Be an Active Member of Your Health Care Team
When it comes to using medicine,
there is no such thing as completely safe. All medicines
have risks. The U.S. Food and Drug Administration (FDA)
approval of a drug means that the benefits outweigh the
known risks that are outlined on the drug's label.
Physicians, physician assistants,
nurses, pharmacists and YOU make up your health care team.
To reduce the risks related to using medicines and to get
the maximum benefit, you need to play an active role on
The more information your health
care team members know about you, the better they can develop
a plan of care tailored to you. The members of your team
need to know:
- your medical history
- any allergies and sensitivities you have
- the medications you take routinely
and occasionally-prescription and over-the-counter
- any dietary supplements you use, including
vitamins and herbals
- other therapies you use
- anything that may affect your ability
to use the medication
Your health care team members
help you make the best-informed choices, but you have
to ask the right questions. When you meet with a team
member, have your questions written down and take notes.
You may also want to bring
along a friend or relative to help you understand and remember
Use the Question
Guide at the end of this page to help you gather the
information you need from your health care team. If you
don't understand an answer, ask again.
Before you purchase a prescription
or over-the-counter medicine, learn and understand as much
about it as you can, including:
- generic and brand names
- active ingredients
- proper uses--(indications/contraindications)
- warnings and precautions
- interactions--with food, dietary supplements,
- side effects/adverse reactions
- expiration dates
Drug information designed for
the consumer is available from a variety of sources, your
pharmacy, the manufacturer, the library, the bookstore,
and the Internet. If there is something you don't understand,
ask your health care team.
Balance the Benefits and Risks-Make Your Decision
After you have exchanged all
the information, weigh all your options. At this point you
must decide if the benefits you hope to achieve from the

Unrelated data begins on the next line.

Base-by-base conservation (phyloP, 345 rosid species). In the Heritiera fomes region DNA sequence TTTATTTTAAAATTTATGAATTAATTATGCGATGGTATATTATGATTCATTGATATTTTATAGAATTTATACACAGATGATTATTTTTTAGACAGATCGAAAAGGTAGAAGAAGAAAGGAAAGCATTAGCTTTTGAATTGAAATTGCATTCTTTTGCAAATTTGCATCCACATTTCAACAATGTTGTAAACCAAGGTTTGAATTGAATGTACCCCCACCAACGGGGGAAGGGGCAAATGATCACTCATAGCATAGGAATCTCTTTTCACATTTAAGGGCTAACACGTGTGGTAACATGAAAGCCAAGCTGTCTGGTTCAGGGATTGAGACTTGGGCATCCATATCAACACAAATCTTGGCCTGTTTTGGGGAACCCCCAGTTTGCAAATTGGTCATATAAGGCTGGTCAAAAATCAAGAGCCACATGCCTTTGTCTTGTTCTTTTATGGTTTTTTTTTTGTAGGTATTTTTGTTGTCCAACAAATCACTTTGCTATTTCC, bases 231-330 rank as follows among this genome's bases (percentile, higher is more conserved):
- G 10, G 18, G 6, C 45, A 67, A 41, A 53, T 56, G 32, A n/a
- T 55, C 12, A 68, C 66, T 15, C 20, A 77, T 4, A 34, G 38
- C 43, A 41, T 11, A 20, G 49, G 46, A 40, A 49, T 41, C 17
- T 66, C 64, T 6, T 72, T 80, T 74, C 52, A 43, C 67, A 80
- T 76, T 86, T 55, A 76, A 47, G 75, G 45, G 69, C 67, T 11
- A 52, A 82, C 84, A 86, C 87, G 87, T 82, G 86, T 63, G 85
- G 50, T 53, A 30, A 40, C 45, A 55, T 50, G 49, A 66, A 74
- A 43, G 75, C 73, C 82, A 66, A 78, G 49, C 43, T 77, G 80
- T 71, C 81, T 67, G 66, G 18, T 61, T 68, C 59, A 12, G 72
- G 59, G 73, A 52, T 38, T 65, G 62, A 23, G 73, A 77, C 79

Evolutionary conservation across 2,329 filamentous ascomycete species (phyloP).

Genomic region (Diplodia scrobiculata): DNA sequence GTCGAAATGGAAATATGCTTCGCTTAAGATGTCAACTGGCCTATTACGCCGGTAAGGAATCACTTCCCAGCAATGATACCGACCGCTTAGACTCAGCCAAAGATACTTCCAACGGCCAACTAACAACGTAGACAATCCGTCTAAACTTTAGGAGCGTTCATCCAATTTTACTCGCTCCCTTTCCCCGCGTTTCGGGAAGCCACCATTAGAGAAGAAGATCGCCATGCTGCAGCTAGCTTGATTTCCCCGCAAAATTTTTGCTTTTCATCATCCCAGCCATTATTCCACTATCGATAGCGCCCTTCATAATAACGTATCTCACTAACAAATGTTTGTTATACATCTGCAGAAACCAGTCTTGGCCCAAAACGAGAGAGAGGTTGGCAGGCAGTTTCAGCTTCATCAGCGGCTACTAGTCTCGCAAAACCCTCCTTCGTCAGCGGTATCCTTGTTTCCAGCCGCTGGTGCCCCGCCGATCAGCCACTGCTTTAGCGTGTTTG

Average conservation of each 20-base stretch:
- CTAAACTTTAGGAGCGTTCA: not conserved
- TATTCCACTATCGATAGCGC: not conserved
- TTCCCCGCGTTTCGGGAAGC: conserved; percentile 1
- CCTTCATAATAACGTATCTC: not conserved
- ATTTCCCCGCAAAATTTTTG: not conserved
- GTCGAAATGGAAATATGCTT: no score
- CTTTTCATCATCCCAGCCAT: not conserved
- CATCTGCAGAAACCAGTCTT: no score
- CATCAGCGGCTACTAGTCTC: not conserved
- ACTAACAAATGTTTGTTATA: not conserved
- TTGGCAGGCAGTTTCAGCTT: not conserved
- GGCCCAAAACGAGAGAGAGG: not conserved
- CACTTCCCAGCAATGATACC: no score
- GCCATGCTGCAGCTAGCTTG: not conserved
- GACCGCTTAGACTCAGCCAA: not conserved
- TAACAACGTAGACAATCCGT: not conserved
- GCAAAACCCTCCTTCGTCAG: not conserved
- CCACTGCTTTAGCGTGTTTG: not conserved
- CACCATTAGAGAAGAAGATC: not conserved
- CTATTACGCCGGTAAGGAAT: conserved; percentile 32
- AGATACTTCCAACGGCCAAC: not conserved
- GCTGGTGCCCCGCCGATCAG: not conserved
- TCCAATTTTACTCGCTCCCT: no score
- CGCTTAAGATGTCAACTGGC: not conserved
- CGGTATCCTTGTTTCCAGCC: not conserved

medicine outweigh its known risks. The final choice is yours.
When you are ready to use the
medicine, maximize the benefits and minimize the risks by
following the instructions printed on the drug label:
- Read the label every time you fill
you leave the pharmacy. Be sure you have the right medicine
and understand how to use it.
- Read the label every time you are
about to use the medicine--to
be sure it's the right medicine, for the right patient,
in the right amount, in the right way, at the right
- Take the recommended dose exactly
as prescribed--no matter how
tempted you are to use more to feel better faster.
- Finish all the medicine as directed--even
if you start to feel better before all your medicine
Pay attention to how you feel
and notify your health care team of any problems.
If you have doubts that the
medicine is working effectively, don't stop taking it without
checking with the team. Some medications take longer to
show a benefit, and some need to be withdrawn gradually
to decrease undesirable effects. If you experience a side
effect, let your health care team know immediately. An adjustment
in the dosage or a change in medication may be needed.
Use this guide to gather the
information you need to know from your health care team.
- What are the brand and
generic names of the medicine?
- Can I use a generic form?
- What is the medicine for
and what effect should I expect?
- Does this drug replace
any other medicine I have been using?
- How and when will I use
it, what amount will I use, and for how long?
- What do I do if I
miss a dose?
- Should I avoid any other
medicines, (prescription or over-the-counter), dietary
supplements, drinks, foods or activities while using
- When should I notice a
difference or improvement?
- When should I report
back to the team?
- Will I need to have
any testing to monitor this drug's effects?
- Can this medicine be used
safely with all my other medications and therapies?
- Could there be
- What are the possible side
- What do I do if a
side effect occurs?
- How and where do I store
- Where and how can I get
written information about this medicine?
- What other sources
of information can I use to make my decision